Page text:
Russia and the West don't need each other anymore
The Navalny case is only pretext for a change in foreign policy that has been long in the making

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Russian opposition politician Alexei Navalny

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Less than two weeks after Germany’s official reunification, the Norwegian Nobel Committee announced that the 1990 Nobel Peace Prize was to be awarded to the President of the Soviet Union, Mikhail Gorbachev. German unity became the main symbol of change – just as the post-war division of Germany had established the Cold War in Europe and the world for long afterwards.

To fully understand the Navalny case and the debates over the Nord Stream 2 pipeline, we need to look further back in time. German Ostpolitik has always been based on the question of security. As the natural gas trade between West Germany and the Soviet Union steadily expanded since the early 1970s, material benefits were certainly important to both consumers and suppliers. The decisive factor, however, was that natural gas trading contributed to the management of the military-political confrontation. This is precisely why the US administration permitted the increase in gas deliveries, although it viewed the laying of the pipelines from east to west with suspicion – as it still does today.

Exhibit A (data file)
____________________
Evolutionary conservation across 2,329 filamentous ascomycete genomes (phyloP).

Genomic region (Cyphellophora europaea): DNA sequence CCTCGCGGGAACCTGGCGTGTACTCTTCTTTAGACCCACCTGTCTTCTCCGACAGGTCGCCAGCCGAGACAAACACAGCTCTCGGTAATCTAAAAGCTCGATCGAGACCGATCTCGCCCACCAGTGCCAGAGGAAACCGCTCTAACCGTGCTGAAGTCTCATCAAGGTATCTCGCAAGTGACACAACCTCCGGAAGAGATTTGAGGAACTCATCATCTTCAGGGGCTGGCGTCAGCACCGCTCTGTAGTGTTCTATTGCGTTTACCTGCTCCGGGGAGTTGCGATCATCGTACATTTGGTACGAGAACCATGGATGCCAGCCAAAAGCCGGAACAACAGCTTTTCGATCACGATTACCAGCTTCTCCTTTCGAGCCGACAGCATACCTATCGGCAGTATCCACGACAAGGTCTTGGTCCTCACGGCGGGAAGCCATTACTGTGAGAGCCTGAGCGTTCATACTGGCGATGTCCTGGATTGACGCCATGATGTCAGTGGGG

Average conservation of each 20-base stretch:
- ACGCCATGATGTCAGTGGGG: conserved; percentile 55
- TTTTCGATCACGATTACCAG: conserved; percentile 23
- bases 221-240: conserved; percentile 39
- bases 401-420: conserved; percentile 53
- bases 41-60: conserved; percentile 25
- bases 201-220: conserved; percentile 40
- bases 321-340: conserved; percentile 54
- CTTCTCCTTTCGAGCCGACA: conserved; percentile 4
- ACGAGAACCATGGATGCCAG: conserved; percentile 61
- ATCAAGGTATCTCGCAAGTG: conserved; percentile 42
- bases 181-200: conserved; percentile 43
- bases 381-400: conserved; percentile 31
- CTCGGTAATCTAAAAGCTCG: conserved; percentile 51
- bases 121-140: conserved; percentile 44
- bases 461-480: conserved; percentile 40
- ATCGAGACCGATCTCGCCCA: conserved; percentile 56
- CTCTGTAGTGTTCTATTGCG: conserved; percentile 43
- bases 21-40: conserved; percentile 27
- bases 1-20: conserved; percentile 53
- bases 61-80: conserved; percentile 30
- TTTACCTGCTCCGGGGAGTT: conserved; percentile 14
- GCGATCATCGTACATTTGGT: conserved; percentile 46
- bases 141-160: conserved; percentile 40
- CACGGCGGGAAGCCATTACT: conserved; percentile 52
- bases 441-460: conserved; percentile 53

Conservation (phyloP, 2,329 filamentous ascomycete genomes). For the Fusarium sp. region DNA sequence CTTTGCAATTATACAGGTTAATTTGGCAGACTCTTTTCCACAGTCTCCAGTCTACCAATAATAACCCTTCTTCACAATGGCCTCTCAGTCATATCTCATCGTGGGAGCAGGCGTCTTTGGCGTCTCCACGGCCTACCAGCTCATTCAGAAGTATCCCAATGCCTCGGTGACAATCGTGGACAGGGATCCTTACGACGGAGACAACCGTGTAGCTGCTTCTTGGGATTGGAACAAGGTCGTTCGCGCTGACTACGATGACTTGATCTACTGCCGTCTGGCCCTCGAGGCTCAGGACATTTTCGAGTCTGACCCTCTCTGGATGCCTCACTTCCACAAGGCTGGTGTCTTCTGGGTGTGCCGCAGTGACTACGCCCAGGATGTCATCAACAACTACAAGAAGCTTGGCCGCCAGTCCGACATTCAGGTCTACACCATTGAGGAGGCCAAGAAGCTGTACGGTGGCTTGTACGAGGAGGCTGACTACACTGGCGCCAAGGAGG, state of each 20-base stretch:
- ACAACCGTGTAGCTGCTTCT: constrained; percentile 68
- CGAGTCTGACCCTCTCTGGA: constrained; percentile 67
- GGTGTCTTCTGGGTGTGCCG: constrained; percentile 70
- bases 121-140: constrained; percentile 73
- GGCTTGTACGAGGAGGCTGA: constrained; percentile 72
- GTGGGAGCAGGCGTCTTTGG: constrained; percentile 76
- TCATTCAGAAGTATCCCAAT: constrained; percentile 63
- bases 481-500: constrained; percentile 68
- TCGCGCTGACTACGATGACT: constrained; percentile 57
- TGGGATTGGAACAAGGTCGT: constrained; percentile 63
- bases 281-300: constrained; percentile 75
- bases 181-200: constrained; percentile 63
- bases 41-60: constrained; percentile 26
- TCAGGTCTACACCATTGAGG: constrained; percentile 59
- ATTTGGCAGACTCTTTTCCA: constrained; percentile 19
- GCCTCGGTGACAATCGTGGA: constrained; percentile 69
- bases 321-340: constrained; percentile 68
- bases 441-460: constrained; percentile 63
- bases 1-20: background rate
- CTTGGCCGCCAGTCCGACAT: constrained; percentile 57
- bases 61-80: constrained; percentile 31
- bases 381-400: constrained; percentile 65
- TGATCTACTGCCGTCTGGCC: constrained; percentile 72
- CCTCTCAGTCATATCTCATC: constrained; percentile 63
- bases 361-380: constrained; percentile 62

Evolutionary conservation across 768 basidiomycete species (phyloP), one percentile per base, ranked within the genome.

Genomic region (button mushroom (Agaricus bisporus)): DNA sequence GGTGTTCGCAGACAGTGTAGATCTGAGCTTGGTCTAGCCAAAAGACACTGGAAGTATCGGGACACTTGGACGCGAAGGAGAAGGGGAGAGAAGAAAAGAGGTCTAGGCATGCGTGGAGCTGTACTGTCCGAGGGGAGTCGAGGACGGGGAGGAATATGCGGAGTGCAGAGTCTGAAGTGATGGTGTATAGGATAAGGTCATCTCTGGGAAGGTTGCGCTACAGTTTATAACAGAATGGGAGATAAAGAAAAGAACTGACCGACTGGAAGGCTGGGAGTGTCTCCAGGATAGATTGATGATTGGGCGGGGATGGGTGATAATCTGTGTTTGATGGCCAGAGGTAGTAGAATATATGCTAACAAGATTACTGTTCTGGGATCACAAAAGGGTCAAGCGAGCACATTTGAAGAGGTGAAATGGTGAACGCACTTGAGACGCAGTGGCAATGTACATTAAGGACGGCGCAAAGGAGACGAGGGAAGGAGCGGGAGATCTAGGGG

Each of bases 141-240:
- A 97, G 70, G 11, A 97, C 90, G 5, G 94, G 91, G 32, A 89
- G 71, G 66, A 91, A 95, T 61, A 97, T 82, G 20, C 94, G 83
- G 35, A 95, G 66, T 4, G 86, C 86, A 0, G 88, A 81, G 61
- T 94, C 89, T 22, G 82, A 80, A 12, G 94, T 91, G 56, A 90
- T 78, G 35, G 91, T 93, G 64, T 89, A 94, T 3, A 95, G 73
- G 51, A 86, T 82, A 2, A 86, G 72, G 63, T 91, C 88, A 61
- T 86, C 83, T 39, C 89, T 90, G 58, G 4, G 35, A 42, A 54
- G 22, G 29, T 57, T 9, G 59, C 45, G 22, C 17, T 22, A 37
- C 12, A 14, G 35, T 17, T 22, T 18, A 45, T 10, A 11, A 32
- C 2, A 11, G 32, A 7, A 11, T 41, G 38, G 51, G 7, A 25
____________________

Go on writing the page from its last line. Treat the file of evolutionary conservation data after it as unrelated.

After the Cold War ended, however, the premise underlying this security policy collapsed. For the EU and Germany, the natural gas projects were no longer necessary for geopolitical stability. Instead, they were increasingly considered an economic factor. Moreover, after the accession of Eastern European countries, a completely different view of Russian natural gas developed in the EU. The new members did not see it as a factor of stability, but as an instrument of hostile influence and lobbying.

The end of a special relationship?